The 50th World Wildlife Day

2, Mar 2023 |

World Wildlife Day is a celebration of the world’s rich biodiversity. It is also a day that highlights the issues such as over-exploitation of wildlife, poaching, trafficking, forest fires, and the overall safety of the endangered species.

The most significant yearly global celebration of animals is called World Wildlife Day. The Convention on International Trade in Endangered Species of Wild Fauna and Flora (CITES) was established on March 3rd, 1973.

An international treaty called CITES was created by nations to control the trade in species and guard against their overexploitation. CITES currently protects 30,000 species of plants and 5,800 species of animals!

The third of March is a chance to appreciate the incredible biodiversity with which we share our world and to draw attention to the issues that are endangering the delicate balance that supports all life.

Our planet's biodiversity is currently in great jeopardy. Wild animals are also affected by the destructive effects of climate change, which include heatwaves, stronger storms, droughts, and floods.

The deliberate bushfires that were started in Brazil last year to clear land for animals horrified the entire world. The sheer quantity of plants and animals that perished in the Amazon Rainforest fires is difficult to estimate. No one is currently aware of the extent of the damage to the populations. Regrettably, the total environmental loss caused by the Australian bushfires quickly surpassed this calamity.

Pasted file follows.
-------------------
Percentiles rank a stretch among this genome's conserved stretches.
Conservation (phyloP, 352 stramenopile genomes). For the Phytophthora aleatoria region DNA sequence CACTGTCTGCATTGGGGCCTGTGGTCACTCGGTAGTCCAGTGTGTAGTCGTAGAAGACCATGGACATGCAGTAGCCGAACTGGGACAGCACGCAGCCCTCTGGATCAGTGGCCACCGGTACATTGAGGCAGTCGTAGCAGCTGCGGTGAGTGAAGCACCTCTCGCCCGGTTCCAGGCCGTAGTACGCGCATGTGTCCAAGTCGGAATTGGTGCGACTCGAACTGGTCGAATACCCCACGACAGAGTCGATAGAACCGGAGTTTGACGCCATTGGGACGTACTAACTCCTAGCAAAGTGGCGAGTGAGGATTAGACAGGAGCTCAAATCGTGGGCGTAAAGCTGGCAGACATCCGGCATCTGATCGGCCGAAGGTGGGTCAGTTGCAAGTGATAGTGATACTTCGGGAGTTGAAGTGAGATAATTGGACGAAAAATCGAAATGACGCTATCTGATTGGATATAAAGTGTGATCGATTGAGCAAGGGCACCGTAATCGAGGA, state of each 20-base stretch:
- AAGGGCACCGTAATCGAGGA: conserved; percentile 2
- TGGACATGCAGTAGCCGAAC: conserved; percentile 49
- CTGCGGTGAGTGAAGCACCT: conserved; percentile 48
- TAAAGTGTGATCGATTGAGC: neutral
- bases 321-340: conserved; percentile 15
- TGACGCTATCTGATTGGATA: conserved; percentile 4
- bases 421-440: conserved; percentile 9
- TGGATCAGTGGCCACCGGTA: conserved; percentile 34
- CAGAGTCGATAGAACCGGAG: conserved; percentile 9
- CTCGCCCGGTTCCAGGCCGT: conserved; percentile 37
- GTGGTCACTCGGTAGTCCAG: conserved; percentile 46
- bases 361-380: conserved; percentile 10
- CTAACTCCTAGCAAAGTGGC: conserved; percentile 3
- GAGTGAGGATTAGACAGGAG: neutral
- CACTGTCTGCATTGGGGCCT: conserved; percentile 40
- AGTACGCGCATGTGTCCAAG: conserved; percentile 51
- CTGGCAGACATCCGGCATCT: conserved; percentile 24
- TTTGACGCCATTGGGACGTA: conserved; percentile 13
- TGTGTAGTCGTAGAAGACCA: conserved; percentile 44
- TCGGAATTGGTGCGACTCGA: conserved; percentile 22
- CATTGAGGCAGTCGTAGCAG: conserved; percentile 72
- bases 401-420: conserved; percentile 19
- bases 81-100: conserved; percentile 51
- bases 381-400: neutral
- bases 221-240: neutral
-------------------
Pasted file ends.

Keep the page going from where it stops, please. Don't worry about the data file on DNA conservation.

The current and widespread coronavirus outbreak also draws attention to the illegal wildlife trade. The infection is thought to have spread from animals to people at a wildlife market in China, according to experts. In reaction, their government outlawed the sale, trade, and consumption of wild animals in an effort to stop the spread of zoonotic illnesses. 

Currently, plants from rainforests provide around 40% of contemporary medications. Considering that only 5% of Amazonian plant species have had their potential medicinal uses investigated, that is a remarkable statistic.

The rapid loss of biodiversity is just as bad for humanity as climate change. There are currently one million animal and plant species that are in danger of going extinct, which has major repercussions for both humans and the rest of life on Earth.

In both wealthy and underdeveloped nations, there are irrefutable connections between biodiversity, nature, and elements like food security and clean water. This planet is habitable due to the diversity of species and interactions among all living things. Our very life, not just that of our civilization but also that of our species, is in danger if we lose this richness.

Photo Credit:,,,

Also Read: 

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5 Best Safaris To Watch Wildlife

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Wildlife At Panna National Park In Madhya Pradesh, India

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